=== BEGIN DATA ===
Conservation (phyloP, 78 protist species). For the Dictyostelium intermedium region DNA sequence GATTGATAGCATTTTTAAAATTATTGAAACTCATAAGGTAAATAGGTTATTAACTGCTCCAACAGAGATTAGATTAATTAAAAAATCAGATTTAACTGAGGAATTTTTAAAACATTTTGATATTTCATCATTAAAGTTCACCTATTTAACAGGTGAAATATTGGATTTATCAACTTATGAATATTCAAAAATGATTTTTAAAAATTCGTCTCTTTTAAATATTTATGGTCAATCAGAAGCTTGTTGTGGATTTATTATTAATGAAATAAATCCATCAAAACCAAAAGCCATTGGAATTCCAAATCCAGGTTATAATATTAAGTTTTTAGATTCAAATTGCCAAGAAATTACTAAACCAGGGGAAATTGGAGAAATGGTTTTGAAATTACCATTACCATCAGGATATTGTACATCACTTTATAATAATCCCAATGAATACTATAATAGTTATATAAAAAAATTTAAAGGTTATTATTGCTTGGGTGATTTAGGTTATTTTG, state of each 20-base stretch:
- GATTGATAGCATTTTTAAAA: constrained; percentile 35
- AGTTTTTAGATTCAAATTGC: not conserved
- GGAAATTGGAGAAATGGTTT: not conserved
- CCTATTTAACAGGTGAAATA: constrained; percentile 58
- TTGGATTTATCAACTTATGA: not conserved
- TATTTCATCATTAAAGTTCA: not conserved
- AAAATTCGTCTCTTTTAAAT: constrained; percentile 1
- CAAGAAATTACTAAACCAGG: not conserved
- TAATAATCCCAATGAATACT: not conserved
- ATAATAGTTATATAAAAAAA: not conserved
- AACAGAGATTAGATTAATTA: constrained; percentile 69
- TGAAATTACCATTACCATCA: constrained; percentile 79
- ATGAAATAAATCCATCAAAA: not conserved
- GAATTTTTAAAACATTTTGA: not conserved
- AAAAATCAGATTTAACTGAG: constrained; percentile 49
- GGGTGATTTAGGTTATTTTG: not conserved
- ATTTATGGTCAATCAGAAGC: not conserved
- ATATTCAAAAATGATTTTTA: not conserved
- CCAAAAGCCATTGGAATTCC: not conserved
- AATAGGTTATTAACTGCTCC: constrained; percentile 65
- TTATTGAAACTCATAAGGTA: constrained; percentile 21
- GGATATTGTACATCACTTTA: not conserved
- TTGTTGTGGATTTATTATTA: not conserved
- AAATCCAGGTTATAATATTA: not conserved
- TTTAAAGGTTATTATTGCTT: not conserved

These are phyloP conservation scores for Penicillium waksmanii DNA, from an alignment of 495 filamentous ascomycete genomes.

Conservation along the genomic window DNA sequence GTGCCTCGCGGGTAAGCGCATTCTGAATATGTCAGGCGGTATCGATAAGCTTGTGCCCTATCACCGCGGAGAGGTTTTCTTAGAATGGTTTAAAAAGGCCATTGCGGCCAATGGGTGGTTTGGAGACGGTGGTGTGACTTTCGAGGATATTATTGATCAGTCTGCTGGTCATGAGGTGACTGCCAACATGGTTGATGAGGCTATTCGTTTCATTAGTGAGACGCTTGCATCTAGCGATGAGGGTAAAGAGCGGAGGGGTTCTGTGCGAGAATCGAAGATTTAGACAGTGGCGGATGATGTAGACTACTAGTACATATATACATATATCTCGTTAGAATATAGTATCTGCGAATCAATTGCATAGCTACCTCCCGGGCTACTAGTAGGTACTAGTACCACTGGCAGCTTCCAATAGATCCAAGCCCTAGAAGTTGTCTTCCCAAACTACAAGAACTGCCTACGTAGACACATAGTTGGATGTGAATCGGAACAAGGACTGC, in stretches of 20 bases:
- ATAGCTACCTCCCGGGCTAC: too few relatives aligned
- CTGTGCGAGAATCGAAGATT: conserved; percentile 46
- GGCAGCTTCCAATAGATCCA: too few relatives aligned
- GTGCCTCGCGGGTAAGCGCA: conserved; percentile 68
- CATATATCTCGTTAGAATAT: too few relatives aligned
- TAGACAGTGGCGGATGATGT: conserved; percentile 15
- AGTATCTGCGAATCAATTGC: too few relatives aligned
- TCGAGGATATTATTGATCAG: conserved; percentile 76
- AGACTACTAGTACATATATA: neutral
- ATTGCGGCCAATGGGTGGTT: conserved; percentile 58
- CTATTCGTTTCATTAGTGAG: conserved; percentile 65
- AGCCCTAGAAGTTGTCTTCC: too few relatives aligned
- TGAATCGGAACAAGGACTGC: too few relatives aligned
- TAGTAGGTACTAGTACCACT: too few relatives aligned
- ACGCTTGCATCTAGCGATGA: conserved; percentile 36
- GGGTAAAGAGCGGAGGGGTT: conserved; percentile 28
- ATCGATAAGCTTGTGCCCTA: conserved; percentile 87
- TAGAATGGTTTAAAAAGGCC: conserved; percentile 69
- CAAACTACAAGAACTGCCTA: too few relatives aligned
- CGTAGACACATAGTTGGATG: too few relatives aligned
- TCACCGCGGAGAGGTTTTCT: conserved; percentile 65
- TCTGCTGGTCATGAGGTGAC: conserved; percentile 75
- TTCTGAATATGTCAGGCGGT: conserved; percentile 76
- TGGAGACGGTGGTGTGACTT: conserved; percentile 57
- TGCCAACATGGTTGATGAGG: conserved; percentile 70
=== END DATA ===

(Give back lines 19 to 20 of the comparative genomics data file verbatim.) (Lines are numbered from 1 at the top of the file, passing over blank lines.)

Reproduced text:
- ATATTCAAAAATGATTTTTA: not conserved
- CCAAAAGCCATTGGAATTCC: not conserved